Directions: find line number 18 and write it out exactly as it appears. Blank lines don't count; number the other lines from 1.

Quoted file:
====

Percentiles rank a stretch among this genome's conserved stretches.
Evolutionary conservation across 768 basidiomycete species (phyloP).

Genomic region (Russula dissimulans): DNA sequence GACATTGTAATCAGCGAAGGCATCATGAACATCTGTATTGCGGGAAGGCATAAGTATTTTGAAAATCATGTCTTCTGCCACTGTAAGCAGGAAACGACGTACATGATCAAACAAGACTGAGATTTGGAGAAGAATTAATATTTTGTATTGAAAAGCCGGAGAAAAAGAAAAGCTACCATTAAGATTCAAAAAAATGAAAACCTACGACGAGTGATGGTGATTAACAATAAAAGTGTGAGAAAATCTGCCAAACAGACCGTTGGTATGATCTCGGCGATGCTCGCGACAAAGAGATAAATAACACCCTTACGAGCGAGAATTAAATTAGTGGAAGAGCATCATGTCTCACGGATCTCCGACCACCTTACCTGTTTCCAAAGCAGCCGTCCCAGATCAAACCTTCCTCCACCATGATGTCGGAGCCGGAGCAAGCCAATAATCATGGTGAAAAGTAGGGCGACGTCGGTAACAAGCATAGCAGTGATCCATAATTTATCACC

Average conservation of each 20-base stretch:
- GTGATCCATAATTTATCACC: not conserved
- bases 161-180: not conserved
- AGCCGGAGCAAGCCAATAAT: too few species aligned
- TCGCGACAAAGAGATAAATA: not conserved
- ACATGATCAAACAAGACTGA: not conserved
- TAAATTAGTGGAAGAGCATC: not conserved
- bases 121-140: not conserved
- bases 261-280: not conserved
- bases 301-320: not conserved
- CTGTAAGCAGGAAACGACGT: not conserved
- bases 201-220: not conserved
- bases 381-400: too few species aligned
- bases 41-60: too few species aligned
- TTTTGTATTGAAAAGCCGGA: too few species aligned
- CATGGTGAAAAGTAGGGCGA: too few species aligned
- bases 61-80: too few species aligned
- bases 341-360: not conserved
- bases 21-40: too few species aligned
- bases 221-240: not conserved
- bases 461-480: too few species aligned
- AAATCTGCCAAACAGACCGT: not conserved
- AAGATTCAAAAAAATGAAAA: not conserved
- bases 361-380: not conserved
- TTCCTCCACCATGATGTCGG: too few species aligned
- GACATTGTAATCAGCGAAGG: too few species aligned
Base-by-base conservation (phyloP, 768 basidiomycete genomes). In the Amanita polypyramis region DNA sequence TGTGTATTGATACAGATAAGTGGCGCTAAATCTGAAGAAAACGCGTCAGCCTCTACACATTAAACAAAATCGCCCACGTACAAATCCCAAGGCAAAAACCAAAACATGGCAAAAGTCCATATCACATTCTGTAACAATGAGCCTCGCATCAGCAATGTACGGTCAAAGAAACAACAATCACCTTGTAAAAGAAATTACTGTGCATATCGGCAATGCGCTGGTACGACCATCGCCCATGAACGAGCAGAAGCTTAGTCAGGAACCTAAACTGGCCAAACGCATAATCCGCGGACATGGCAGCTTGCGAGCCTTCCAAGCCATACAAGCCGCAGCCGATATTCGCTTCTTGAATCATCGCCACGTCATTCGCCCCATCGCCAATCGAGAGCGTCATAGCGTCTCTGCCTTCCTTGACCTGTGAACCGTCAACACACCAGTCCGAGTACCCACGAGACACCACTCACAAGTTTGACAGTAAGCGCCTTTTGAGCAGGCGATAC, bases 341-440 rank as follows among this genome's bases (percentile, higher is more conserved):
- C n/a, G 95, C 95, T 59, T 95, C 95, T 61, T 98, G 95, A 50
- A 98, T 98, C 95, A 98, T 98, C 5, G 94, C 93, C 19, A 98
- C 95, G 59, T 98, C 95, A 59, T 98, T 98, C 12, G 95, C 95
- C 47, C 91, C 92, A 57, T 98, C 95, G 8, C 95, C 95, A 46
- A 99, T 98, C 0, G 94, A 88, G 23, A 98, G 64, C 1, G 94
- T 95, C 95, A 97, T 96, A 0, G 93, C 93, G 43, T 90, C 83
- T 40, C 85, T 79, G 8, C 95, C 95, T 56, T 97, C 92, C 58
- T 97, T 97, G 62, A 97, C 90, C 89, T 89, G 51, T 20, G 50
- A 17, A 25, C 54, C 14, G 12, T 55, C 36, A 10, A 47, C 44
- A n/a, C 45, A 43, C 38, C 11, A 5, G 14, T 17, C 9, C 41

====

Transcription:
- TTTTGTATTGAAAAGCCGGA: too few species aligned